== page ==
Aureole etc.




Nimbus on-line




If it’s the Czech works you’re after, do not hesitate

  Founder: Len Mullenger
Classical Editor: Rob Barnett


Some items
to consider

 


Enjoy the Gothenburg Symphony Orchestra wherever you are. App available for iOS and Android

Lyrita 4CDs £16 incl.postage

Lyrita 4CDs £16 incl.postage


Decca Phase 4 - 40CDs


Judith Bailey, George Lloyd


BAX Orchestral pieces


CASKEN Violin Concerto

Schumann Symphonies Rattle


Complete Brahms
Bargain price

 

REVIEW



Gerard Hoffnung CDs

Advertising on
Musicweb


Donate and get a free CD

New Releases

Naxos Classical

Hyperion

Musicweb sells the following labels
Acte Préalable
Alto
Arcodiva
Atoll
CDAccord
Cameo Classics
Centaur
Hallé
Hortus
Lyrita
Nimbus
Northern Flowers
Redcliffe
Sheva
Talent
Toccata Classics


Follow us on Twitter

Subscribe to our free weekly review listing
sample
 

Buy through MusicWeb
for £12 postage paid World-wide.

Musicweb Purchase button

George Frideric HANDEL (1685-1759)
Acis and Galatea (1743 arr. 1828-29, Felix MENDELSSOHN (1809-1848)
Jeni Bern (soprano) – Galatea
Benjamin Hulett (tenor) - Acis
Nathan Vale (tenor) - Damon
Brindley Sherratt (bass) – Polyphemus
Christ Church Cathedral Choir
Oxford Philomusica/Stephen Darlington
rec. February 2012, St. Michael’s and All Angels, Summertown, Oxford
Text included
NIMBUS ALLIANCE NI 6201 [75:36]

Experience Classicsonline


 
In 1828 Felix Mendelssohn was asked by his composition teacher Carl Friedrich Zelter to produce a re-scored version of Handel’s Acis and Galatea, as well as the Dettingen Te Deum. Mendelssohn, then 19, was still a student at university in Berlin and finished the job very early in the New Year of 1829. According to his sister Fanny, this was work he needed to produce to secure Zelter’s agreement for Mendelssohn to revive the St. Matthew Passion.
 
The score was returned to Fanny in 1831 and there appears to be no record of Acis ever having been performed, though the Te Deum was. The first known performance was in fact given in England, in London, by conductor Joseph Barnby in 1869, since when long neglect has shrouded Mendelssohn’s work. Mozart’s earlier re-clothing was preferred, Mendelssohn’s generally being forgotten.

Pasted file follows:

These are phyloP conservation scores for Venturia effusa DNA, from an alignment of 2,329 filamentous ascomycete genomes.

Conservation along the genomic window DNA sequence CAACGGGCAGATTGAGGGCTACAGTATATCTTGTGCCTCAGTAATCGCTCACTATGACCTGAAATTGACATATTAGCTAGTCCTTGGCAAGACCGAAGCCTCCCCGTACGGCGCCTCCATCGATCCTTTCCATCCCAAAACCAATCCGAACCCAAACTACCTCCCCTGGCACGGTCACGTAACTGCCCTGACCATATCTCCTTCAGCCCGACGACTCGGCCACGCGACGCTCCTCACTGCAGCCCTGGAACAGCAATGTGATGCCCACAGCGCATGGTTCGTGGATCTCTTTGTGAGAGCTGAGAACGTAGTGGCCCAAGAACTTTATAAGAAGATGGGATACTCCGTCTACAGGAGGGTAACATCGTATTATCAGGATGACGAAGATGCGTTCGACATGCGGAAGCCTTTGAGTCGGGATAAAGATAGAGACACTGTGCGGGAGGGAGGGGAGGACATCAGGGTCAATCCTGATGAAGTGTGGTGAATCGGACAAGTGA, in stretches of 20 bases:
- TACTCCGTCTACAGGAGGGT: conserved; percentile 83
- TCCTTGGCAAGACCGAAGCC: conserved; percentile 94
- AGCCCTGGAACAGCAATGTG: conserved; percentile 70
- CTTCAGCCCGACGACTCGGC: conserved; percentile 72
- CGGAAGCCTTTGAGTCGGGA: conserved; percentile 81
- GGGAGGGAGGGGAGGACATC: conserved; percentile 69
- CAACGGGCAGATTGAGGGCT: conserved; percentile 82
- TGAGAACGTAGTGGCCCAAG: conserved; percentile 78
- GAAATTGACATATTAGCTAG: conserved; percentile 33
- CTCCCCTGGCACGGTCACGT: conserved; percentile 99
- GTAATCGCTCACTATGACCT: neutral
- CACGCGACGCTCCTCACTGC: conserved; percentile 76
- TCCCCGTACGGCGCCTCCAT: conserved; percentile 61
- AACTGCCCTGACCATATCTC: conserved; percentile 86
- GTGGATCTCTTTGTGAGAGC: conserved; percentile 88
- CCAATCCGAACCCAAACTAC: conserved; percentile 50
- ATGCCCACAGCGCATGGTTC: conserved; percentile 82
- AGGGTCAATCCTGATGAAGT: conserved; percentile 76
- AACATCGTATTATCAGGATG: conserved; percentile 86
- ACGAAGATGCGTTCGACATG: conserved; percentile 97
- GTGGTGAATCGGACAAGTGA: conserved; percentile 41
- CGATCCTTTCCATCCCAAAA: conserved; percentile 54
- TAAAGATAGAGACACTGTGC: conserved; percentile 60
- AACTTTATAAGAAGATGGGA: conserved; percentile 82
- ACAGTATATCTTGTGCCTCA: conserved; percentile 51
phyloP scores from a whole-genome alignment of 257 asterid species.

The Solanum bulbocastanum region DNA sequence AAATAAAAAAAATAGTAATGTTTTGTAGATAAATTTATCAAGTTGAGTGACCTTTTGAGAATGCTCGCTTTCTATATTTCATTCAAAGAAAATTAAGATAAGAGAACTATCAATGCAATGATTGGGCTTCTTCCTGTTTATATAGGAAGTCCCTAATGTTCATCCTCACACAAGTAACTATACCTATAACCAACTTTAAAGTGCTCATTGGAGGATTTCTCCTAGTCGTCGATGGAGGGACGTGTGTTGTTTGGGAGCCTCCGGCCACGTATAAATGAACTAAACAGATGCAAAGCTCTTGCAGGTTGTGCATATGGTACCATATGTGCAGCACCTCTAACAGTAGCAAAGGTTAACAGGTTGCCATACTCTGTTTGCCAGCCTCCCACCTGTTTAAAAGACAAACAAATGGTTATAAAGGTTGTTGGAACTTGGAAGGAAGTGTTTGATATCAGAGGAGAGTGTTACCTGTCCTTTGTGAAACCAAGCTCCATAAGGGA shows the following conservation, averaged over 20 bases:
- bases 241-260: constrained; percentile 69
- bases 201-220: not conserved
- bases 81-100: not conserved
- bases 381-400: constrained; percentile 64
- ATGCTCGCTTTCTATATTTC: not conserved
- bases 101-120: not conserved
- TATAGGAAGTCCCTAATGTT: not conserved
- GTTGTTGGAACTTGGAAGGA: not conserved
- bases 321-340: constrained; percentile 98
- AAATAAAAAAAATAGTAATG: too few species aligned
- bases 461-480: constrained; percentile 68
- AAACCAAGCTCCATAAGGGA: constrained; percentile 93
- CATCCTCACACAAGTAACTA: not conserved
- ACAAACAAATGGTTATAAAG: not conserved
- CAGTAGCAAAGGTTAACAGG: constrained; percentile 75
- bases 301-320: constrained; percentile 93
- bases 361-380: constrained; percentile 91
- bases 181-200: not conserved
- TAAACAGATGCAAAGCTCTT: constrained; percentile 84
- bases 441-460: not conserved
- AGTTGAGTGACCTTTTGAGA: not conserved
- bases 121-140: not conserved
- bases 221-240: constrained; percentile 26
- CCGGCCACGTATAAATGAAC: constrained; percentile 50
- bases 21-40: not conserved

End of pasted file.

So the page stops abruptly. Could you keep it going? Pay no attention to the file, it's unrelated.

Mendelssohn rescored the work for a typical orchestra of his own time. He also added trumpets and timpani and wrote a part for the ‘corno inglese di basso’ — a type of serpent, which in this recording is replaced by a contrabassoon. The stage is set, then, for a bulked- out, proto-Beechamised, pseudo-Harty romanticised curio: just my cup of tea.
 
In fact, this is a perfectly legitimate look at one composer reshaping the work of a predecessor in the light of prevailing aesthetic taste. It’s also great fun. It’s respectful of the original, adding signs of Mendelssohn’s subtle orchestral palette, and the work comes up both recognisable and yet subtly translated.
 
The most radical rewrite is reserved for the overture, and thereafter one notices the apposite coiling wind writing, the expansion of the string section — especially noticeable and effective in support of the duet Happy we — and the sturdily clever use of added brass in Love sounds th’alarm. Such details illuminate the score throughout, and so too does the use of solo cello in Galatea’s lament Must I my Acis still bemoan to which the chorus’s answer is: no.
 
All these points would be interesting, even illuminating but if the performance were dull, there would be less point stressing them. Fortunately this is a crisp, insightful production, sensitively directed by Stephen Darlington, well played by the Oxford Philomusica and sung with incision and, where necessary, drama by Christ Church Cathedral Choir.
 
Galatea is Jeni Bern, pure of voice and true of intonation. Rather saucily she pants softly at 4:25 in her first aria, Hush, ye pretty warbling choir where she is very audibly being afflicted with ‘fierce desire’. Clearly she wants Acis in more than just her sight. However, what’s happened to Jeni Bern’s consonants in the very first statement of that first aria; she doesn’t sing ‘pretty warbling choir’ she sings a very Scottish ‘pre-warbling choir’. She sings it perfectly straight after. Strange.